Billionaire investor George Soros urged members of the European Parliament on Thursday to "drastically reshape" fiscal policy across the region in the wake of Great Britain's vote to exit the European Union.
Soros, after recently calling the vote "catastrophic" economically, today seemed more upbeat in his outlook. "Last Friday morning, the disintegration of the European Union seemed practically inevitable," he told representatives of the (for now) 28-nation bloc, according to his prepared remarks. "Over the past week, buyer's remorse has begun to set in," he added. "The tragedy no longer looks like a fait accompli."
A Hungarian immigrant to the U.S. who retains dual citizenship, Soros' philanthropic endeavors through his Open Society Foundations focus on civil liberties and government accountability; he was initially invited to address the EU parliament on Europe's refugee crisis. Since the beginning of 2015, over a million migrants and refugees have attempted to reach Europe, roughly three-quarters of them fleeing violence in Syria, Afghanistan, and Iraq.
Soros cited the lack of an effective response to the refugee crisis as a central factor in Britain's exit vote, and called on the EU to initiate "surge funding" that would overhaul the continent's approach to fiscal policy. He added that the EU needs to adopt a government budget that can spend counter-cyclically -- increasing outlays during recessions to spur growth.
"This entails raising debt," Soros said. "There is a strong case to be made for using the EU's balance sheet." Soros estimated the EU's unused borrowing capacity through existing instruments at roughly €63 billion, the equivalent of $70 billion.
Germany, the EU's largest national economy, has staunchly opposed issuing more debt. Increased borrowing would require a steady stream of revenue to meet interest payments. The EU, which raises three-quarters of its revenue from member-state contributions, spent €145 billion in 2015, or about 1% of total GDP. The U.S. government typically spends around 20% of GDP each year.
Soros acknowledged his debt plan would require "new sources of tax revenue" for the EU, which currently relies on member states to collect taxes and customs duties. The debate recalls the early period of the United States, when Alexander Hamilton, the first treasury secretary, argued forcefully and successfully that the federal government should assume the member states' debt and expand its taxation policies.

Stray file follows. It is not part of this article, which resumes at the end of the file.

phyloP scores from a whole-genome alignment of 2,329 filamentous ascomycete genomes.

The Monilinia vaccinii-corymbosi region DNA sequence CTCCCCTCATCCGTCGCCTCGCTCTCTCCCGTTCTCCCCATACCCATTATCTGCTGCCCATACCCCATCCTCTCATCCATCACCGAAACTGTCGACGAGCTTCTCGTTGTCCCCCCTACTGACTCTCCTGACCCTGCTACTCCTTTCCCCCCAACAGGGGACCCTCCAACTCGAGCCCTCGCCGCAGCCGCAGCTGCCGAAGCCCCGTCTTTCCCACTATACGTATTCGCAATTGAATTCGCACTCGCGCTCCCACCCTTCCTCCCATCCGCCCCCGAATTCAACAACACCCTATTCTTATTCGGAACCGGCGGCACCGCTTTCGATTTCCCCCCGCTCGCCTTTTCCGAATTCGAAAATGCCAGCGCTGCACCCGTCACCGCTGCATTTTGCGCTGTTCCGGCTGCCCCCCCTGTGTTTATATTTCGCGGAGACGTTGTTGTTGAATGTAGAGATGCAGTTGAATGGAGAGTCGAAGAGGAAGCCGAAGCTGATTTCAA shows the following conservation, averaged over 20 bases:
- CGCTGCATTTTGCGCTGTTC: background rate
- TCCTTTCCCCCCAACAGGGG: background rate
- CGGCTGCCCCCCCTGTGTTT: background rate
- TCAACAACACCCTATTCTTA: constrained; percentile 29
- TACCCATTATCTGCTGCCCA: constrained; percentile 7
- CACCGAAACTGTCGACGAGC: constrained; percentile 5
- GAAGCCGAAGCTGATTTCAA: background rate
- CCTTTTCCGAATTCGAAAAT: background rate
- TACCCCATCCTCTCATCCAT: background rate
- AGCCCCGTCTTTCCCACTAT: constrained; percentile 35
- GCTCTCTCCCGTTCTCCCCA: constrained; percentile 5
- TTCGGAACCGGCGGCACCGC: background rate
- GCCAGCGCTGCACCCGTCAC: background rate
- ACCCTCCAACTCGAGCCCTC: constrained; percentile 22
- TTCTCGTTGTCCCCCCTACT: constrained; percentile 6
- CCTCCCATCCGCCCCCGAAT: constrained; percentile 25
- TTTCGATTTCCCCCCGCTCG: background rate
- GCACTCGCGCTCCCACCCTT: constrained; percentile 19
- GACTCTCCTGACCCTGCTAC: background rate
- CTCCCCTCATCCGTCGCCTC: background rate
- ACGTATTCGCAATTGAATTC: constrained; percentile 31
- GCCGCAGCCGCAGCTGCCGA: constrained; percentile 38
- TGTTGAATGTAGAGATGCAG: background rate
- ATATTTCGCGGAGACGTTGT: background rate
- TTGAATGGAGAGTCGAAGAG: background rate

It's unclear how Soros, who has a net worth of roughly $25 billion, fared financially as markets crashed last Friday in the wake of Britain's vote. In 1992, he famously bet against the British pound during the U.K. currency crisis, netting a $1 billion profit. This time, he was reportedly holding a long position in the currency, which is down over 9% in the week since the historic vote.
But Soros held significant hedging positions that could have earned the financier a hefty profit.
Earlier this year, Soros Fund Management, his family investing office, bought up Barrick Gold (ABX) shares that were worth over $260 million at the end of March, according to filings. In the wake of the vote, those shares were worth as much as $415 million -- a profit of over $150 million if Soros timed it right. (A spokesman for Soros declined to comment.)
The billionaire had also accumulated a sizable call position on $123 million worth of shares in
, an exchange-traded fund up roughly 7% from the end of March.
And in the immediate aftermath of Britain's vote on Friday, the investing wizard also bet against Deutsche Bank (DB) - Get Report , scooping up short options on shares worth roughly $100 million. By Tuesday, he'd covered or sold roughly 10% of those short options, according to filings first reported by Die Welt.
Soros' biggest single holding at last report was a put option on $431 million of SPDR S&P 500 ETF (SPY) - Get Report shares, which increase in value as the fund declines. After dropping as much as 3% from the end of the first quarter, when Soros reported holding them, those shares have rebounded to roughly even prices.
See full coverage of Great Britain's decision to leave the European Union here.